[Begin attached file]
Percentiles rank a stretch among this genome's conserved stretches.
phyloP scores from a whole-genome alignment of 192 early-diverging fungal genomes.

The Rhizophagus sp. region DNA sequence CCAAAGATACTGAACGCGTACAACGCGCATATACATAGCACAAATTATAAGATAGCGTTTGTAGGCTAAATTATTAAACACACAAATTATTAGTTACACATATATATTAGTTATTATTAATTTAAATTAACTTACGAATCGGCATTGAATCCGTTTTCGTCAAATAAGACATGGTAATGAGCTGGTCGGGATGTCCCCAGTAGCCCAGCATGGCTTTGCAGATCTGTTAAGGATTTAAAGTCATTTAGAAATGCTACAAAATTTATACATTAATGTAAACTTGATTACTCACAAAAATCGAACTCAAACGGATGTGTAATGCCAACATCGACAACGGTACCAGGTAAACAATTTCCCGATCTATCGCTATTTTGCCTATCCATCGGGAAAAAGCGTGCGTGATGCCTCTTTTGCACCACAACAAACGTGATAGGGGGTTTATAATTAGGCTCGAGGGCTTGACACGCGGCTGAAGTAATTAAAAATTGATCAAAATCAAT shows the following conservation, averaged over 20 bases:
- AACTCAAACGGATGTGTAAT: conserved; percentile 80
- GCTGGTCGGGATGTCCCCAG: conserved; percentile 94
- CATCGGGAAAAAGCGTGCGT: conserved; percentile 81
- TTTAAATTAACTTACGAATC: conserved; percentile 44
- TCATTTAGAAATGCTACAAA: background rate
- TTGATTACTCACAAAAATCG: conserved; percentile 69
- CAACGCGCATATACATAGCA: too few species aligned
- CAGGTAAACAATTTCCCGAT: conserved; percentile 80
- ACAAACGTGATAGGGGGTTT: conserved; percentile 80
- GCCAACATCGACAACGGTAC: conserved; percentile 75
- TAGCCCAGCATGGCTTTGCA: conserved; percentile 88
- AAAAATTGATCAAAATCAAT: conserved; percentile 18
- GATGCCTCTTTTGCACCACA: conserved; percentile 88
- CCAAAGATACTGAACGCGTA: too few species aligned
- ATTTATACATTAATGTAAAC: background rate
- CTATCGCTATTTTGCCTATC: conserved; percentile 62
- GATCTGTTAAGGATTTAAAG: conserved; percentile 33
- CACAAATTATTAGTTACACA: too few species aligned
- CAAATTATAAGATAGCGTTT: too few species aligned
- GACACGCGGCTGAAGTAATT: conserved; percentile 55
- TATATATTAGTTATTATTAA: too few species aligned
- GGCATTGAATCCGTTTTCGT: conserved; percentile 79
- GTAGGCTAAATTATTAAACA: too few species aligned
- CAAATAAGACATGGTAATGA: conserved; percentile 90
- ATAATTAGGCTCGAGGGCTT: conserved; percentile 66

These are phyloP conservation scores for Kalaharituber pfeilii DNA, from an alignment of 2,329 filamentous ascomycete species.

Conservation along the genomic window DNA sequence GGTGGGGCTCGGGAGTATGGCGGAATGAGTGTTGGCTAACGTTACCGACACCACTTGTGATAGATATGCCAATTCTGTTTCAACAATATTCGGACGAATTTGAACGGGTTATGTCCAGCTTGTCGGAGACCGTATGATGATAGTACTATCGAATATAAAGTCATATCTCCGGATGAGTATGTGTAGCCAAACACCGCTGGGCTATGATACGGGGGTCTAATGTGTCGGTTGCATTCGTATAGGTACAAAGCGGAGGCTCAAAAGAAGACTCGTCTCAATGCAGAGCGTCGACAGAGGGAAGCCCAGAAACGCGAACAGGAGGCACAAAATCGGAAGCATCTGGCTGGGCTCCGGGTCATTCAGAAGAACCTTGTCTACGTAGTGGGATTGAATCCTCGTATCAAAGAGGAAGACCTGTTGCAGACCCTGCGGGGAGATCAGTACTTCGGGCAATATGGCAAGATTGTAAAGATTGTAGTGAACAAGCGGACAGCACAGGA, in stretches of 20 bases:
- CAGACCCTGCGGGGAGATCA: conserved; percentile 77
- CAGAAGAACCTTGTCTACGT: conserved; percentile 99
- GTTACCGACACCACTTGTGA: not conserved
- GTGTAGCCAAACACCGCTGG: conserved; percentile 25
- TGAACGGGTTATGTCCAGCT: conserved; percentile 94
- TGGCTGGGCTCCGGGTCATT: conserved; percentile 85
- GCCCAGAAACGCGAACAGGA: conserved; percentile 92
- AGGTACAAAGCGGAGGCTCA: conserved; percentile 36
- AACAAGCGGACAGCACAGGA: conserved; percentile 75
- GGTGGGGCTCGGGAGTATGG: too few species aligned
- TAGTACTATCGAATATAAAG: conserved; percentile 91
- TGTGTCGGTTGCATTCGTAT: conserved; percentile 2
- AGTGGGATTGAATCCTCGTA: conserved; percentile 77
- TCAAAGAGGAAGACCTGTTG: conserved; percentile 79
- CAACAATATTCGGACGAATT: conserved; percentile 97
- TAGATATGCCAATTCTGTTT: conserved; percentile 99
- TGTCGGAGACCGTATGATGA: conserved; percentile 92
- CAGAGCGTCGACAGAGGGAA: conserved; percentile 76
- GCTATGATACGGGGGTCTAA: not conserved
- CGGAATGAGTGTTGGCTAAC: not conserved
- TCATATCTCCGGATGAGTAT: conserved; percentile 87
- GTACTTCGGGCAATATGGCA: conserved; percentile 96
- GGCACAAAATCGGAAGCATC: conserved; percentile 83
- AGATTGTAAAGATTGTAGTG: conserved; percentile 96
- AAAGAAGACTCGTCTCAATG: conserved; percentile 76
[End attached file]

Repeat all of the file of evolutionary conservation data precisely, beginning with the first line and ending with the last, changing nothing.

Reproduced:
Percentiles rank a stretch among this genome's conserved stretches.
phyloP scores from a whole-genome alignment of 192 early-diverging fungal genomes.

The Rhizophagus sp. region DNA sequence CCAAAGATACTGAACGCGTACAACGCGCATATACATAGCACAAATTATAAGATAGCGTTTGTAGGCTAAATTATTAAACACACAAATTATTAGTTACACATATATATTAGTTATTATTAATTTAAATTAACTTACGAATCGGCATTGAATCCGTTTTCGTCAAATAAGACATGGTAATGAGCTGGTCGGGATGTCCCCAGTAGCCCAGCATGGCTTTGCAGATCTGTTAAGGATTTAAAGTCATTTAGAAATGCTACAAAATTTATACATTAATGTAAACTTGATTACTCACAAAAATCGAACTCAAACGGATGTGTAATGCCAACATCGACAACGGTACCAGGTAAACAATTTCCCGATCTATCGCTATTTTGCCTATCCATCGGGAAAAAGCGTGCGTGATGCCTCTTTTGCACCACAACAAACGTGATAGGGGGTTTATAATTAGGCTCGAGGGCTTGACACGCGGCTGAAGTAATTAAAAATTGATCAAAATCAAT shows the following conservation, averaged over 20 bases:
- AACTCAAACGGATGTGTAAT: conserved; percentile 80
- GCTGGTCGGGATGTCCCCAG: conserved; percentile 94
- CATCGGGAAAAAGCGTGCGT: conserved; percentile 81
- TTTAAATTAACTTACGAATC: conserved; percentile 44
- TCATTTAGAAATGCTACAAA: background rate
- TTGATTACTCACAAAAATCG: conserved; percentile 69
- CAACGCGCATATACATAGCA: too few species aligned
- CAGGTAAACAATTTCCCGAT: conserved; percentile 80
- ACAAACGTGATAGGGGGTTT: conserved; percentile 80
- GCCAACATCGACAACGGTAC: conserved; percentile 75
- TAGCCCAGCATGGCTTTGCA: conserved; percentile 88
- AAAAATTGATCAAAATCAAT: conserved; percentile 18
- GATGCCTCTTTTGCACCACA: conserved; percentile 88
- CCAAAGATACTGAACGCGTA: too few species aligned
- ATTTATACATTAATGTAAAC: background rate
- CTATCGCTATTTTGCCTATC: conserved; percentile 62
- GATCTGTTAAGGATTTAAAG: conserved; percentile 33
- CACAAATTATTAGTTACACA: too few species aligned
- CAAATTATAAGATAGCGTTT: too few species aligned
- GACACGCGGCTGAAGTAATT: conserved; percentile 55
- TATATATTAGTTATTATTAA: too few species aligned
- GGCATTGAATCCGTTTTCGT: conserved; percentile 79
- GTAGGCTAAATTATTAAACA: too few species aligned
- CAAATAAGACATGGTAATGA: conserved; percentile 90
- ATAATTAGGCTCGAGGGCTT: conserved; percentile 66

These are phyloP conservation scores for Kalaharituber pfeilii DNA, from an alignment of 2,329 filamentous ascomycete species.

Conservation along the genomic window DNA sequence GGTGGGGCTCGGGAGTATGGCGGAATGAGTGTTGGCTAACGTTACCGACACCACTTGTGATAGATATGCCAATTCTGTTTCAACAATATTCGGACGAATTTGAACGGGTTATGTCCAGCTTGTCGGAGACCGTATGATGATAGTACTATCGAATATAAAGTCATATCTCCGGATGAGTATGTGTAGCCAAACACCGCTGGGCTATGATACGGGGGTCTAATGTGTCGGTTGCATTCGTATAGGTACAAAGCGGAGGCTCAAAAGAAGACTCGTCTCAATGCAGAGCGTCGACAGAGGGAAGCCCAGAAACGCGAACAGGAGGCACAAAATCGGAAGCATCTGGCTGGGCTCCGGGTCATTCAGAAGAACCTTGTCTACGTAGTGGGATTGAATCCTCGTATCAAAGAGGAAGACCTGTTGCAGACCCTGCGGGGAGATCAGTACTTCGGGCAATATGGCAAGATTGTAAAGATTGTAGTGAACAAGCGGACAGCACAGGA, in stretches of 20 bases:
- CAGACCCTGCGGGGAGATCA: conserved; percentile 77
- CAGAAGAACCTTGTCTACGT: conserved; percentile 99
- GTTACCGACACCACTTGTGA: not conserved
- GTGTAGCCAAACACCGCTGG: conserved; percentile 25
- TGAACGGGTTATGTCCAGCT: conserved; percentile 94
- TGGCTGGGCTCCGGGTCATT: conserved; percentile 85
- GCCCAGAAACGCGAACAGGA: conserved; percentile 92
- AGGTACAAAGCGGAGGCTCA: conserved; percentile 36
- AACAAGCGGACAGCACAGGA: conserved; percentile 75
- GGTGGGGCTCGGGAGTATGG: too few species aligned
- TAGTACTATCGAATATAAAG: conserved; percentile 91
- TGTGTCGGTTGCATTCGTAT: conserved; percentile 2
- AGTGGGATTGAATCCTCGTA: conserved; percentile 77
- TCAAAGAGGAAGACCTGTTG: conserved; percentile 79
- CAACAATATTCGGACGAATT: conserved; percentile 97
- TAGATATGCCAATTCTGTTT: conserved; percentile 99
- TGTCGGAGACCGTATGATGA: conserved; percentile 92
- CAGAGCGTCGACAGAGGGAA: conserved; percentile 76
- GCTATGATACGGGGGTCTAA: not conserved
- CGGAATGAGTGTTGGCTAAC: not conserved
- TCATATCTCCGGATGAGTAT: conserved; percentile 87
- GTACTTCGGGCAATATGGCA: conserved; percentile 96
- GGCACAAAATCGGAAGCATC: conserved; percentile 83
- AGATTGTAAAGATTGTAGTG: conserved; percentile 96
- AAAGAAGACTCGTCTCAATG: conserved; percentile 76